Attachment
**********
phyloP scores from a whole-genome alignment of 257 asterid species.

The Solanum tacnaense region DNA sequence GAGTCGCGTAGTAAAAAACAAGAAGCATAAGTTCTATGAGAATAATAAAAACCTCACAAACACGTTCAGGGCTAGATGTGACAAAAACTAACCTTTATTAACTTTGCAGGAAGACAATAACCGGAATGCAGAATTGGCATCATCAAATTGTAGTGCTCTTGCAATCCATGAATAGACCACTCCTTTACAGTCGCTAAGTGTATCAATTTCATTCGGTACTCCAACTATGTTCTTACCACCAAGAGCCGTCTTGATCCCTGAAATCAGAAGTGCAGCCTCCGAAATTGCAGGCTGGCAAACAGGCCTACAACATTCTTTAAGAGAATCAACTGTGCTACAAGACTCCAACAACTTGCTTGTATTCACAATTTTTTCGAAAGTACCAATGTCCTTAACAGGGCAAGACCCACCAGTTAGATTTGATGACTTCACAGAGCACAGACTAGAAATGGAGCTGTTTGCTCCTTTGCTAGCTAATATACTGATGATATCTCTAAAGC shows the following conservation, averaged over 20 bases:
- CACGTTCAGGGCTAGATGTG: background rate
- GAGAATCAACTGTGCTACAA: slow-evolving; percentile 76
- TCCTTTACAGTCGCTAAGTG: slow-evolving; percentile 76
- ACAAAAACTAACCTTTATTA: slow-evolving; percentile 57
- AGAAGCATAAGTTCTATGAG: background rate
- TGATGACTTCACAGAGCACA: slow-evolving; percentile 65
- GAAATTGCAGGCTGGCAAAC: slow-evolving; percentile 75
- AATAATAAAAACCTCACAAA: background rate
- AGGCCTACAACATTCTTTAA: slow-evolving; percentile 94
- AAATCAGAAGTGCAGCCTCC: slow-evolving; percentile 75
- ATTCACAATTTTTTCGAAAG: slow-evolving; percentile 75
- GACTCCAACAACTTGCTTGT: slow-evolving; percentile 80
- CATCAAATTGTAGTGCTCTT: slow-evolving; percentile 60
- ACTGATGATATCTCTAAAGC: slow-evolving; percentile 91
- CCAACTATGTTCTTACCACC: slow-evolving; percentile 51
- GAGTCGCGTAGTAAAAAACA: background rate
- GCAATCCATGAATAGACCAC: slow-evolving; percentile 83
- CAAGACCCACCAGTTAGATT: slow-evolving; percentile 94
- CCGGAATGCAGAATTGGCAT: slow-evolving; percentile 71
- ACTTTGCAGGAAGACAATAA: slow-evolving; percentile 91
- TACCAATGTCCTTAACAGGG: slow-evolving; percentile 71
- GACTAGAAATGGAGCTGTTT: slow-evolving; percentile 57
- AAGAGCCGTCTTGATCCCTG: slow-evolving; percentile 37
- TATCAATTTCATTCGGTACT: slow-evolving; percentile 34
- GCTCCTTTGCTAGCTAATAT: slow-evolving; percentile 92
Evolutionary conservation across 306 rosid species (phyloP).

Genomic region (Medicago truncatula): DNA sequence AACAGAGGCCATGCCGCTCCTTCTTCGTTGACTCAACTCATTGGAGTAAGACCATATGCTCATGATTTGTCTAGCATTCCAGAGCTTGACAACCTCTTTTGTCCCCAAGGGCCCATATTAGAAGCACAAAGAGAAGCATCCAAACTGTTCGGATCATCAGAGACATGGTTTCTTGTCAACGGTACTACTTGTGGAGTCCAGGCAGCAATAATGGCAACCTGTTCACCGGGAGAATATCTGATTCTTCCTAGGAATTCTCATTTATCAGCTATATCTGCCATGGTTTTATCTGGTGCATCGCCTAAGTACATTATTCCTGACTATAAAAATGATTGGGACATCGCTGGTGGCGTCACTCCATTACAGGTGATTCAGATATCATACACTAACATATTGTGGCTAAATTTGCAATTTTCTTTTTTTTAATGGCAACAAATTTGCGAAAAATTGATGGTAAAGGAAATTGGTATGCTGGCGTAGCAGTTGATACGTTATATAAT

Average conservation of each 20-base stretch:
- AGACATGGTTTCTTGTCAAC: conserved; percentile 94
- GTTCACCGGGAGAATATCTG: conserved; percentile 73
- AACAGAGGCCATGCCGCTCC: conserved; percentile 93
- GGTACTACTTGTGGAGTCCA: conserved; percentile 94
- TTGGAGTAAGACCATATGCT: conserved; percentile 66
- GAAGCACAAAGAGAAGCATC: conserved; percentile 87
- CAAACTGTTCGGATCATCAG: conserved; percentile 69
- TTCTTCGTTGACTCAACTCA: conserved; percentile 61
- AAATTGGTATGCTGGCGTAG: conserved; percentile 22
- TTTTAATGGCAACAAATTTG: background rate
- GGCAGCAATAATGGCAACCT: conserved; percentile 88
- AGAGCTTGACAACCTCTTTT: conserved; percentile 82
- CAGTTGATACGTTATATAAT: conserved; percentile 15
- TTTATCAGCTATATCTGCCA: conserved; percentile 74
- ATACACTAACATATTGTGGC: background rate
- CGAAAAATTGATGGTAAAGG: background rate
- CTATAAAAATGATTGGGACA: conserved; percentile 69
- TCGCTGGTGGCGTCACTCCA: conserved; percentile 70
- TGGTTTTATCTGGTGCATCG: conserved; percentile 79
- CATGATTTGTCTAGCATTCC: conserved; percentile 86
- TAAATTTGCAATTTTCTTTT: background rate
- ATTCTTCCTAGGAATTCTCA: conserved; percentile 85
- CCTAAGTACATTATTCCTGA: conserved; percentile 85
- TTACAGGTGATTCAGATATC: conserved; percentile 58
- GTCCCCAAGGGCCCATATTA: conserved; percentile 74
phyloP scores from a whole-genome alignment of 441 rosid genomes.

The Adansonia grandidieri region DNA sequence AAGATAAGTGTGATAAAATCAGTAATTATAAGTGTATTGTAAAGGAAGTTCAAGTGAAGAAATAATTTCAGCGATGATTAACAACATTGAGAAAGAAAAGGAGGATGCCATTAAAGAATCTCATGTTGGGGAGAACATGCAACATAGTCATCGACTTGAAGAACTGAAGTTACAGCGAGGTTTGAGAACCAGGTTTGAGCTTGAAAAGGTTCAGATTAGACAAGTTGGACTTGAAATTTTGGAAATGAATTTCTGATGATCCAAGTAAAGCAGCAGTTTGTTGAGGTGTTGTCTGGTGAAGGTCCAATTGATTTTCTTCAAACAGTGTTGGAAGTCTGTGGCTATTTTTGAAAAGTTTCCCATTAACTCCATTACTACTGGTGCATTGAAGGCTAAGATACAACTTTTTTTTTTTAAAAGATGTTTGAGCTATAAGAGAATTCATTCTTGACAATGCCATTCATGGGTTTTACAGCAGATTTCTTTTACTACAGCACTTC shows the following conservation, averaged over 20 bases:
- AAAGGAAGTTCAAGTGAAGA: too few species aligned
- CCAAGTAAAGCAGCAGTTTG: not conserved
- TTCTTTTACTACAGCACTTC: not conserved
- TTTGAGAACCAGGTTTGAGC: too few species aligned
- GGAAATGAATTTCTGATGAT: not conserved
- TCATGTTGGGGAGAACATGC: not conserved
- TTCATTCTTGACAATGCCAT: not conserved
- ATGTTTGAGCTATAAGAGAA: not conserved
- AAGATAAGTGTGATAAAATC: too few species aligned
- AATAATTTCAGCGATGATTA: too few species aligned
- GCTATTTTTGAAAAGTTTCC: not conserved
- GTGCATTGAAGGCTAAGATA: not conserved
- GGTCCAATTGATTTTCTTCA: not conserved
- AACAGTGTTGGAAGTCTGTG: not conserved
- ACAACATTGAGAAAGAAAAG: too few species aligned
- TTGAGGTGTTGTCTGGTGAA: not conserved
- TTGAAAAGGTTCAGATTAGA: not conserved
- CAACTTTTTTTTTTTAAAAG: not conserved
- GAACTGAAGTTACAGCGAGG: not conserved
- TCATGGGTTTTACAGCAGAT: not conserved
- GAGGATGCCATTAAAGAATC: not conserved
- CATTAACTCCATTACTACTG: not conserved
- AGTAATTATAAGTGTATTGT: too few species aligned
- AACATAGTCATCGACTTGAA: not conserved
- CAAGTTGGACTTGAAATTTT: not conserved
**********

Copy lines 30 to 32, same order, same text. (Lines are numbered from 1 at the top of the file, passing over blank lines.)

Average conservation of each 20-base stretch:
- AGACATGGTTTCTTGTCAAC: conserved; percentile 94
- GTTCACCGGGAGAATATCTG: conserved; percentile 73